South: Hills Road to Long Road

On the west, space is already reserved in the City plan for a segregated rapid transit route, and I would suggest this would also provide the most direct route to Long Road for the cycleway. This strip, adjacent to the University Press site, is currently derelict Railtrack land and is the first sight of Cambridge for visitors arriving by train. Why shouldn’t we have some pleasant landscaping and a ‘Welcome to Cambridge’ sign similar to that at York? Connections could be made to City House (still empty!), the University Press, and Brooklands Avenue Government Offices. There may be alternative routes through the soon to be redeveloped Government Offices site, but these should be in addition to, not instead of, the direct route. The route can then go past Clare College sports ground to the spare arch under Long Road next to the main railway line. Links could also be made to the existing Hobson’s Conduit (foot)path, Porson Road and Bentley Road.

A route to the East would initially be more difficult unless the Homerton Street area is redeveloped, but could then pass though the end of Homerton College grounds, the playing fields beyond, and under the other spare arch at Long Road.

Image as described adjacent

South of Long Road towards Trumpington and the A10

This could follow the line of the old Bedford railway line, part of which is already a permissive path. This diverts slightly north of Long Road to go through the separate bridge under the road and then curves past the path to Paget Road and on to the path to Forster Road. Ideally the route could then go under the Shelford Road (with access) and Hauxton Road in the existing cutting, giving access to Plant Breeding International and the A10. This section is the proposed route of the bus-way to the Trumpington Park and Ride site, and although there were twin tracks there may be little room in the cutting for both bikes and buses.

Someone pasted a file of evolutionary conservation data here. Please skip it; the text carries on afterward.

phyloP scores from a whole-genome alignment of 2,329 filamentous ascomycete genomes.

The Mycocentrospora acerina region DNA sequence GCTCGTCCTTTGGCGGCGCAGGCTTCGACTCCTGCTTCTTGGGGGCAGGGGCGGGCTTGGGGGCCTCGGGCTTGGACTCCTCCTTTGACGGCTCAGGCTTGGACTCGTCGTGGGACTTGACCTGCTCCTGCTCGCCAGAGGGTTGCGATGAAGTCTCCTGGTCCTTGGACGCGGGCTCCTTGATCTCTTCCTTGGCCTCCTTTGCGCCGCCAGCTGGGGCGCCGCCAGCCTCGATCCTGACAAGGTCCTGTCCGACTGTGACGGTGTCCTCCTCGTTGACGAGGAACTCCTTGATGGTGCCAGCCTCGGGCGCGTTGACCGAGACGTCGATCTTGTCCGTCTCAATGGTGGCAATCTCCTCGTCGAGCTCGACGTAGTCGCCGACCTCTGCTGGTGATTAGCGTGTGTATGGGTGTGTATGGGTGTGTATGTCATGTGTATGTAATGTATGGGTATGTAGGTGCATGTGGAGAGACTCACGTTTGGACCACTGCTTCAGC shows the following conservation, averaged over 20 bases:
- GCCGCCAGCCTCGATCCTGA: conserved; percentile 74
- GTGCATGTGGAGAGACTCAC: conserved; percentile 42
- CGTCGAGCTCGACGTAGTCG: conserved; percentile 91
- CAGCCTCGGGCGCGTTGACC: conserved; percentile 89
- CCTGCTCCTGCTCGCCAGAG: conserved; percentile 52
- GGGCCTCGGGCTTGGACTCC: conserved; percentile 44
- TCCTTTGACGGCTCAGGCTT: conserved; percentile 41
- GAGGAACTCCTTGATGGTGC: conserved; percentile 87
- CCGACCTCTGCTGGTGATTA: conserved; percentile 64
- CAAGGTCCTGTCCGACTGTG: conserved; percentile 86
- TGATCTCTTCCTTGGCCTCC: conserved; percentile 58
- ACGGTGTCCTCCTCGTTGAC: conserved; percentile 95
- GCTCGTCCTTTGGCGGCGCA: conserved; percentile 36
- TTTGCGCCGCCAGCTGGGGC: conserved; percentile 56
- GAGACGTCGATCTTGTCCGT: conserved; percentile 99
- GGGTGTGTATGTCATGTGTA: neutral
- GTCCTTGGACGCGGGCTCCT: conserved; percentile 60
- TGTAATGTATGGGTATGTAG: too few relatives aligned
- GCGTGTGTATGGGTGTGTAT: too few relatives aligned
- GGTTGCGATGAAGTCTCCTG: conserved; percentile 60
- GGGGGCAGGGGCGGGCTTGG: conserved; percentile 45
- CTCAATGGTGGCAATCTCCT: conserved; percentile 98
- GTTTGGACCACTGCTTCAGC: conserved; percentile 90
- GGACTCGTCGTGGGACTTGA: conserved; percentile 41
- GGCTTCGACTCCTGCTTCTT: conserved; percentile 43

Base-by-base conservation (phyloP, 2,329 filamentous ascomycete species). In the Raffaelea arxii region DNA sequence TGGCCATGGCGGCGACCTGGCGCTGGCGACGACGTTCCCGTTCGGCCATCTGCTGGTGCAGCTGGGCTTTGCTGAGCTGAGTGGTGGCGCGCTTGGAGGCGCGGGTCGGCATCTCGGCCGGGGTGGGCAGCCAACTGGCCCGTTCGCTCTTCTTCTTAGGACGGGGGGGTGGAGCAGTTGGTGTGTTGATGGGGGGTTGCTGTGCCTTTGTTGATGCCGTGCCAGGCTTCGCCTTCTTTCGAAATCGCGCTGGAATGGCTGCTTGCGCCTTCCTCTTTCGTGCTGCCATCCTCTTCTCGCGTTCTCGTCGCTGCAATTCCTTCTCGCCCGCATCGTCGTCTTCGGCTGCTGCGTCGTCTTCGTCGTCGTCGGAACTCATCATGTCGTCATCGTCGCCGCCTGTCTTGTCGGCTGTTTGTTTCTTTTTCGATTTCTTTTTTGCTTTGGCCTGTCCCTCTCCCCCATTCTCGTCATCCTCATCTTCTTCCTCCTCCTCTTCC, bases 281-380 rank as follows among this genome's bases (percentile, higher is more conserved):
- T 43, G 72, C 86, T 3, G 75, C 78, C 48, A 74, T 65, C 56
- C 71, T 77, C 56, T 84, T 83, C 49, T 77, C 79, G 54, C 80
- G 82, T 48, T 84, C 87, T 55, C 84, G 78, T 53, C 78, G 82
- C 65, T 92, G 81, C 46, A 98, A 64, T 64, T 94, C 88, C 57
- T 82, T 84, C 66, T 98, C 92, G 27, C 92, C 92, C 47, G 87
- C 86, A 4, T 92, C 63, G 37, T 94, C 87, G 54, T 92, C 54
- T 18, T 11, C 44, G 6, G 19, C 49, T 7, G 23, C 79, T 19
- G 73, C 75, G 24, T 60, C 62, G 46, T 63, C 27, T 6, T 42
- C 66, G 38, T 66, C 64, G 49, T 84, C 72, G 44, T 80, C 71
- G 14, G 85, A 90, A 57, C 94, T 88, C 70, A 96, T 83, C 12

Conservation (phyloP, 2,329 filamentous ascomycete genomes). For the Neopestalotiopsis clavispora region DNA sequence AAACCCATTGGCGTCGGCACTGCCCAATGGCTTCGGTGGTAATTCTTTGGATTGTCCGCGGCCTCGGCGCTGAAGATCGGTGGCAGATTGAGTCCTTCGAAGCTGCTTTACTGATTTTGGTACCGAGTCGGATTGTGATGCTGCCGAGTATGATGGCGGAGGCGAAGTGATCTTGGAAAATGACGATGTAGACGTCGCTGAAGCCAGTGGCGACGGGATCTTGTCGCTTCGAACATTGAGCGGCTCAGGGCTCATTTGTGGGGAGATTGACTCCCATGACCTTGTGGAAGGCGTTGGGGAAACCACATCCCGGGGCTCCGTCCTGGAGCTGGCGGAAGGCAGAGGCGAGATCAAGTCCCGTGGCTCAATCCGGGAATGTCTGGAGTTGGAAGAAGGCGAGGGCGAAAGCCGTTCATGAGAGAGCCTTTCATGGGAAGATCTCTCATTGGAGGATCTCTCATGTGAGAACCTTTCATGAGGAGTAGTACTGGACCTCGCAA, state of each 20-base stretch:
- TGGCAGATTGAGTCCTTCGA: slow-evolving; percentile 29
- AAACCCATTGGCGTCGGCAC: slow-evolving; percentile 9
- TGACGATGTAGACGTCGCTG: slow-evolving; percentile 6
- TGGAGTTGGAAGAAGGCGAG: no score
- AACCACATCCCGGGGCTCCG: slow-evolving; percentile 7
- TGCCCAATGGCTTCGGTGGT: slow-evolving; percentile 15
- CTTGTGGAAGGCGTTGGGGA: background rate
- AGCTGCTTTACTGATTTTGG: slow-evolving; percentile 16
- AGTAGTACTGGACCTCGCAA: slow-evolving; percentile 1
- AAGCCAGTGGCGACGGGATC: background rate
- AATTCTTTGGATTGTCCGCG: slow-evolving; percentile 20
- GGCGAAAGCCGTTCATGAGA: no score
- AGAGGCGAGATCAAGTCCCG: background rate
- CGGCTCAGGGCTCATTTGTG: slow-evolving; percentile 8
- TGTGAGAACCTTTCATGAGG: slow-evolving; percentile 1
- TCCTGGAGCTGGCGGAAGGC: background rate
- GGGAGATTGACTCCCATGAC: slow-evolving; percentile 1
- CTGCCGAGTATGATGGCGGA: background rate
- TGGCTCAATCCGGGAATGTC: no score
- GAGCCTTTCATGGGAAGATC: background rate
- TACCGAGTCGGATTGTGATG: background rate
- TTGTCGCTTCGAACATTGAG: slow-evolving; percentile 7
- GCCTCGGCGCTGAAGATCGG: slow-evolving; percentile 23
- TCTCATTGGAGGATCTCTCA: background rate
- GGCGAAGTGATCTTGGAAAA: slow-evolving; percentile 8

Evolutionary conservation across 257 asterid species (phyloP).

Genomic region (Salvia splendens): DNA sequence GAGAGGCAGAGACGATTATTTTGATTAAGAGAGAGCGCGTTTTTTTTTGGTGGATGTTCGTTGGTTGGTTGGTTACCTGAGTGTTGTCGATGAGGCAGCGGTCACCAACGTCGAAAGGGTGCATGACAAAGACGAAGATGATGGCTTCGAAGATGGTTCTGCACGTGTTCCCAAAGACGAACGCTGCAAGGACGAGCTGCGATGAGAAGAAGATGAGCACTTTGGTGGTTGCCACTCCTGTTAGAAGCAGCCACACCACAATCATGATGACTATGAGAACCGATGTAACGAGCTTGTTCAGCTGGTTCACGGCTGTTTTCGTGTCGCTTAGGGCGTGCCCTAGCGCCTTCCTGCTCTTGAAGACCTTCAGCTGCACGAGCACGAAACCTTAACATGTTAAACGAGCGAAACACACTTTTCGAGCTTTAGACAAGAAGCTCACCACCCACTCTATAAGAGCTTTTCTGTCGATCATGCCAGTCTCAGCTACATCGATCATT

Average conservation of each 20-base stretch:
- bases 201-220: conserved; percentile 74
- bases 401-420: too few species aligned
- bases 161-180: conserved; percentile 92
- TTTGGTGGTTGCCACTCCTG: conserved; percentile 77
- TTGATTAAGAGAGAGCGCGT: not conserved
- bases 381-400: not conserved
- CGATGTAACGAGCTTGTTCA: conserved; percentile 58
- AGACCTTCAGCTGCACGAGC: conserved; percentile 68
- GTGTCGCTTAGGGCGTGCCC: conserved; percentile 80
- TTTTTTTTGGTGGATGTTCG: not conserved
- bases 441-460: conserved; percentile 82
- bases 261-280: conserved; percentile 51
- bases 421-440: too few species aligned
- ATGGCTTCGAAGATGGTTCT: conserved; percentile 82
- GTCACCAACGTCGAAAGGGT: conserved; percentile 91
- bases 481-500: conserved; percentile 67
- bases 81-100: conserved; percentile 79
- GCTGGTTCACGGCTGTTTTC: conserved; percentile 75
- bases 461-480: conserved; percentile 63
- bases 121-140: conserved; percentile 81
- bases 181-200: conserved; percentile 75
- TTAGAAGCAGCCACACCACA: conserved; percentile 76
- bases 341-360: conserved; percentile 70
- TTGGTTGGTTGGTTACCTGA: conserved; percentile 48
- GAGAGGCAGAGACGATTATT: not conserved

South of Long Road towards Shelford

Image as described adjacent
A route crossing four tracks would not be popular with railway authorities, but better alternatives exist.
Image as described adjacent
This track runs for much of the way from Shelford to Addenbrooke’s Hospital.

To the east of the main line, the area around Long Road Sixth Form College and the proposed new Addenbrooke’s station will present problems because of limited space. This is an important area as it could provide a lot of users. To the west is an easier route south, as for much of the way to Shelford there is already a track. Access to the camping and caravan site off Shelford Road and (for users on foot) the permissive paths to Nine Wells via the route of Hobson’s Conduit under the railway would provide added value to the route.

At the Shelford end, a footpath crosses the railway at ‘Shepreth Junction’ and joins Granham’s Road. This crossing is of four tracks as the route has just divided and is, I feel, unsatisfactory. A separate crossing of just the King’s Cross lines and an approach to Granham’s Road reached through the grounds of the County Council Trading Standards office would be much safer. The widening of the existing footpath to the west of the line with permission for cycling would bring the route as far as Shelford Station.

This southern section is in an area under review for cycle routes by both the County and Sustrans.

Remember, much of this route is over private land. Even where tracks are shown this does not mean the public have access. Some marked sections are rights of way or permissive paths, but most of the route is still private.

Jim Chisholm